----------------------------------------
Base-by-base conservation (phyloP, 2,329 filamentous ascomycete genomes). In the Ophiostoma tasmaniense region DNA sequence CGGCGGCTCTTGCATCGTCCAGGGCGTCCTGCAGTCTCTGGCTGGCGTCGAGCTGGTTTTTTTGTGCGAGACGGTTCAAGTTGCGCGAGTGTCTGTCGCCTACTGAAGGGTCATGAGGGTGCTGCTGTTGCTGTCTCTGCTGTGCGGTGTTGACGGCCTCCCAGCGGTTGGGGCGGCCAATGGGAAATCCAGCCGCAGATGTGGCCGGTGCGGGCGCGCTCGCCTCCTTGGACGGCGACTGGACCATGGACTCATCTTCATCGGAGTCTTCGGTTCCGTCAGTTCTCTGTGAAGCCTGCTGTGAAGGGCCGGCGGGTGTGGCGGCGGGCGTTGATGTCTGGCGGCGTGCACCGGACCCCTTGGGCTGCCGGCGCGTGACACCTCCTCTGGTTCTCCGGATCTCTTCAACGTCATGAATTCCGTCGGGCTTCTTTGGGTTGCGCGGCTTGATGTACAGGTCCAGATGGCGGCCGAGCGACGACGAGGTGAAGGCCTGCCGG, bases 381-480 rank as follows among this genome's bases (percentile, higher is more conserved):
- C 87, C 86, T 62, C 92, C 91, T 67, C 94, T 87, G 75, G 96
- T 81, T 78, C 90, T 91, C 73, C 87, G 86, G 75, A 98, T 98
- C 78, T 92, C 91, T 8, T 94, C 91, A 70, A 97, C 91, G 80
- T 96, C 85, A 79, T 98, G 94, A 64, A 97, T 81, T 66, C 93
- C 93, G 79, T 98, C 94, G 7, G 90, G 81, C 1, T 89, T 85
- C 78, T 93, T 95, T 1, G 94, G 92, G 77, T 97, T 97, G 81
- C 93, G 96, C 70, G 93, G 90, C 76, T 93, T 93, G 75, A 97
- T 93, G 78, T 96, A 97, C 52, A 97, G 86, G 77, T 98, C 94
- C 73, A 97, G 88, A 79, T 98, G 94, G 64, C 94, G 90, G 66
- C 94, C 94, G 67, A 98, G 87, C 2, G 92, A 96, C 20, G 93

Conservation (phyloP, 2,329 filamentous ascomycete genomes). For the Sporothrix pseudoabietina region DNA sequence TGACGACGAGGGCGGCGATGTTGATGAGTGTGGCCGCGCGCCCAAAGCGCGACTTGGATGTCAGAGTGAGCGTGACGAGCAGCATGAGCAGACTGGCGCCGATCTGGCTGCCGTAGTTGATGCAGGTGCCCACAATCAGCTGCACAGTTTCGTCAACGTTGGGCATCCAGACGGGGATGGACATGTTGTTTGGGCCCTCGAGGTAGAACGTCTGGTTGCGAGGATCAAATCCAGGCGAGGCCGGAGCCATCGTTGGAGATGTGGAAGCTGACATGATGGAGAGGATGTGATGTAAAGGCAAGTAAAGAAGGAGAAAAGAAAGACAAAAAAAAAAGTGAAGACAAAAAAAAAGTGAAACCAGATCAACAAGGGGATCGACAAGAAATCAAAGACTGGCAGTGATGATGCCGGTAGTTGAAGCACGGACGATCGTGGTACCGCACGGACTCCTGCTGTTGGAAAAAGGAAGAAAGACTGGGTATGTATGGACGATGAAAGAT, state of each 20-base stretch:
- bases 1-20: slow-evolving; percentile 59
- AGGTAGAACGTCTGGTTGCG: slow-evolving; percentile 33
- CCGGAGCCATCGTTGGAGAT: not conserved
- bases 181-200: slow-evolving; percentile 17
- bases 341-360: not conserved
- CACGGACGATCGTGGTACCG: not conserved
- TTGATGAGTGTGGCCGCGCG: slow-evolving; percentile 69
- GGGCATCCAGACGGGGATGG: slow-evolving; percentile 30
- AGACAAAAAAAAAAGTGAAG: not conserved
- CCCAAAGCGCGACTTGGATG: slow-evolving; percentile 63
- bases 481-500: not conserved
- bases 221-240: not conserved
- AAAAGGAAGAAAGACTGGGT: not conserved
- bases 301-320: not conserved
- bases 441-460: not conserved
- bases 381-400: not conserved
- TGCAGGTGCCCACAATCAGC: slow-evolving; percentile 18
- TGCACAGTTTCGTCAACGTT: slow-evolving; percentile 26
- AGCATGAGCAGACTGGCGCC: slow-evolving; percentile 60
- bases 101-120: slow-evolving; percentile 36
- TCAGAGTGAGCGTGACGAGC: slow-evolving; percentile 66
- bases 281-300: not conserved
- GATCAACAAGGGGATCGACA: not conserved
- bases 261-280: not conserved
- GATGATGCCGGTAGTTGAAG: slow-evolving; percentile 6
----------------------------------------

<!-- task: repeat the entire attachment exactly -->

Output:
Base-by-base conservation (phyloP, 2,329 filamentous ascomycete genomes). In the Ophiostoma tasmaniense region DNA sequence CGGCGGCTCTTGCATCGTCCAGGGCGTCCTGCAGTCTCTGGCTGGCGTCGAGCTGGTTTTTTTGTGCGAGACGGTTCAAGTTGCGCGAGTGTCTGTCGCCTACTGAAGGGTCATGAGGGTGCTGCTGTTGCTGTCTCTGCTGTGCGGTGTTGACGGCCTCCCAGCGGTTGGGGCGGCCAATGGGAAATCCAGCCGCAGATGTGGCCGGTGCGGGCGCGCTCGCCTCCTTGGACGGCGACTGGACCATGGACTCATCTTCATCGGAGTCTTCGGTTCCGTCAGTTCTCTGTGAAGCCTGCTGTGAAGGGCCGGCGGGTGTGGCGGCGGGCGTTGATGTCTGGCGGCGTGCACCGGACCCCTTGGGCTGCCGGCGCGTGACACCTCCTCTGGTTCTCCGGATCTCTTCAACGTCATGAATTCCGTCGGGCTTCTTTGGGTTGCGCGGCTTGATGTACAGGTCCAGATGGCGGCCGAGCGACGACGAGGTGAAGGCCTGCCGG, bases 381-480 rank as follows among this genome's bases (percentile, higher is more conserved):
- C 87, C 86, T 62, C 92, C 91, T 67, C 94, T 87, G 75, G 96
- T 81, T 78, C 90, T 91, C 73, C 87, G 86, G 75, A 98, T 98
- C 78, T 92, C 91, T 8, T 94, C 91, A 70, A 97, C 91, G 80
- T 96, C 85, A 79, T 98, G 94, A 64, A 97, T 81, T 66, C 93
- C 93, G 79, T 98, C 94, G 7, G 90, G 81, C 1, T 89, T 85
- C 78, T 93, T 95, T 1, G 94, G 92, G 77, T 97, T 97, G 81
- C 93, G 96, C 70, G 93, G 90, C 76, T 93, T 93, G 75, A 97
- T 93, G 78, T 96, A 97, C 52, A 97, G 86, G 77, T 98, C 94
- C 73, A 97, G 88, A 79, T 98, G 94, G 64, C 94, G 90, G 66
- C 94, C 94, G 67, A 98, G 87, C 2, G 92, A 96, C 20, G 93

Conservation (phyloP, 2,329 filamentous ascomycete genomes). For the Sporothrix pseudoabietina region DNA sequence TGACGACGAGGGCGGCGATGTTGATGAGTGTGGCCGCGCGCCCAAAGCGCGACTTGGATGTCAGAGTGAGCGTGACGAGCAGCATGAGCAGACTGGCGCCGATCTGGCTGCCGTAGTTGATGCAGGTGCCCACAATCAGCTGCACAGTTTCGTCAACGTTGGGCATCCAGACGGGGATGGACATGTTGTTTGGGCCCTCGAGGTAGAACGTCTGGTTGCGAGGATCAAATCCAGGCGAGGCCGGAGCCATCGTTGGAGATGTGGAAGCTGACATGATGGAGAGGATGTGATGTAAAGGCAAGTAAAGAAGGAGAAAAGAAAGACAAAAAAAAAAGTGAAGACAAAAAAAAAGTGAAACCAGATCAACAAGGGGATCGACAAGAAATCAAAGACTGGCAGTGATGATGCCGGTAGTTGAAGCACGGACGATCGTGGTACCGCACGGACTCCTGCTGTTGGAAAAAGGAAGAAAGACTGGGTATGTATGGACGATGAAAGAT, state of each 20-base stretch:
- bases 1-20: slow-evolving; percentile 59
- AGGTAGAACGTCTGGTTGCG: slow-evolving; percentile 33
- CCGGAGCCATCGTTGGAGAT: not conserved
- bases 181-200: slow-evolving; percentile 17
- bases 341-360: not conserved
- CACGGACGATCGTGGTACCG: not conserved
- TTGATGAGTGTGGCCGCGCG: slow-evolving; percentile 69
- GGGCATCCAGACGGGGATGG: slow-evolving; percentile 30
- AGACAAAAAAAAAAGTGAAG: not conserved
- CCCAAAGCGCGACTTGGATG: slow-evolving; percentile 63
- bases 481-500: not conserved
- bases 221-240: not conserved
- AAAAGGAAGAAAGACTGGGT: not conserved
- bases 301-320: not conserved
- bases 441-460: not conserved
- bases 381-400: not conserved
- TGCAGGTGCCCACAATCAGC: slow-evolving; percentile 18
- TGCACAGTTTCGTCAACGTT: slow-evolving; percentile 26
- AGCATGAGCAGACTGGCGCC: slow-evolving; percentile 60
- bases 101-120: slow-evolving; percentile 36
- TCAGAGTGAGCGTGACGAGC: slow-evolving; percentile 66
- bases 281-300: not conserved
- GATCAACAAGGGGATCGACA: not conserved
- bases 261-280: not conserved
- GATGATGCCGGTAGTTGAAG: slow-evolving; percentile 6